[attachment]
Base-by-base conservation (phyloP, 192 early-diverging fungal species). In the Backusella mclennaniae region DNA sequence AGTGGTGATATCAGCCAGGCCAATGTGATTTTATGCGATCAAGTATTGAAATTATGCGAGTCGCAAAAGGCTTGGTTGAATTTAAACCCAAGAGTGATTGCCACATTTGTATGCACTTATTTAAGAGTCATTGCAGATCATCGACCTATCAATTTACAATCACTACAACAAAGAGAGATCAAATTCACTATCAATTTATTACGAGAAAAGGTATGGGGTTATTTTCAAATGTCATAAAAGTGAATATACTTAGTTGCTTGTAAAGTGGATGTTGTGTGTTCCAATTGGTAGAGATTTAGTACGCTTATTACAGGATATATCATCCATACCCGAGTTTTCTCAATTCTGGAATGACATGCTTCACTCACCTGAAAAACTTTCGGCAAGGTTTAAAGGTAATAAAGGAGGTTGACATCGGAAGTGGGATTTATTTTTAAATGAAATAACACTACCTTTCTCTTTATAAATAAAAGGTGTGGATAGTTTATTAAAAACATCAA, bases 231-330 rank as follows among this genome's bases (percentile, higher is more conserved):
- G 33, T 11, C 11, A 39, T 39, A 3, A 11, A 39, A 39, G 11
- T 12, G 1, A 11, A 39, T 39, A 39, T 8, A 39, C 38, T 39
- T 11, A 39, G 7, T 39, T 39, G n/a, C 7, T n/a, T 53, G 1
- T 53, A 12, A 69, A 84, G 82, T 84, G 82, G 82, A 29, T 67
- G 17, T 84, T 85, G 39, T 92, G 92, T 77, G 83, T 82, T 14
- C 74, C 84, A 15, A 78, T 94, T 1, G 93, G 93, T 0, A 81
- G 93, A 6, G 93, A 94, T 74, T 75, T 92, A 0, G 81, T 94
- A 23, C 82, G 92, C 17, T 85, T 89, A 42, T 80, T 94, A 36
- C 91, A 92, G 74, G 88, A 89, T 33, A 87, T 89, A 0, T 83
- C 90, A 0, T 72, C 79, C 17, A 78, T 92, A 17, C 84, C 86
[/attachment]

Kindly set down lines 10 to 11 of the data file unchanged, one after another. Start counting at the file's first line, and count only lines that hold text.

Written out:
- C 91, A 92, G 74, G 88, A 89, T 33, A 87, T 89, A 0, T 83
- C 90, A 0, T 72, C 79, C 17, A 78, T 92, A 17, C 84, C 86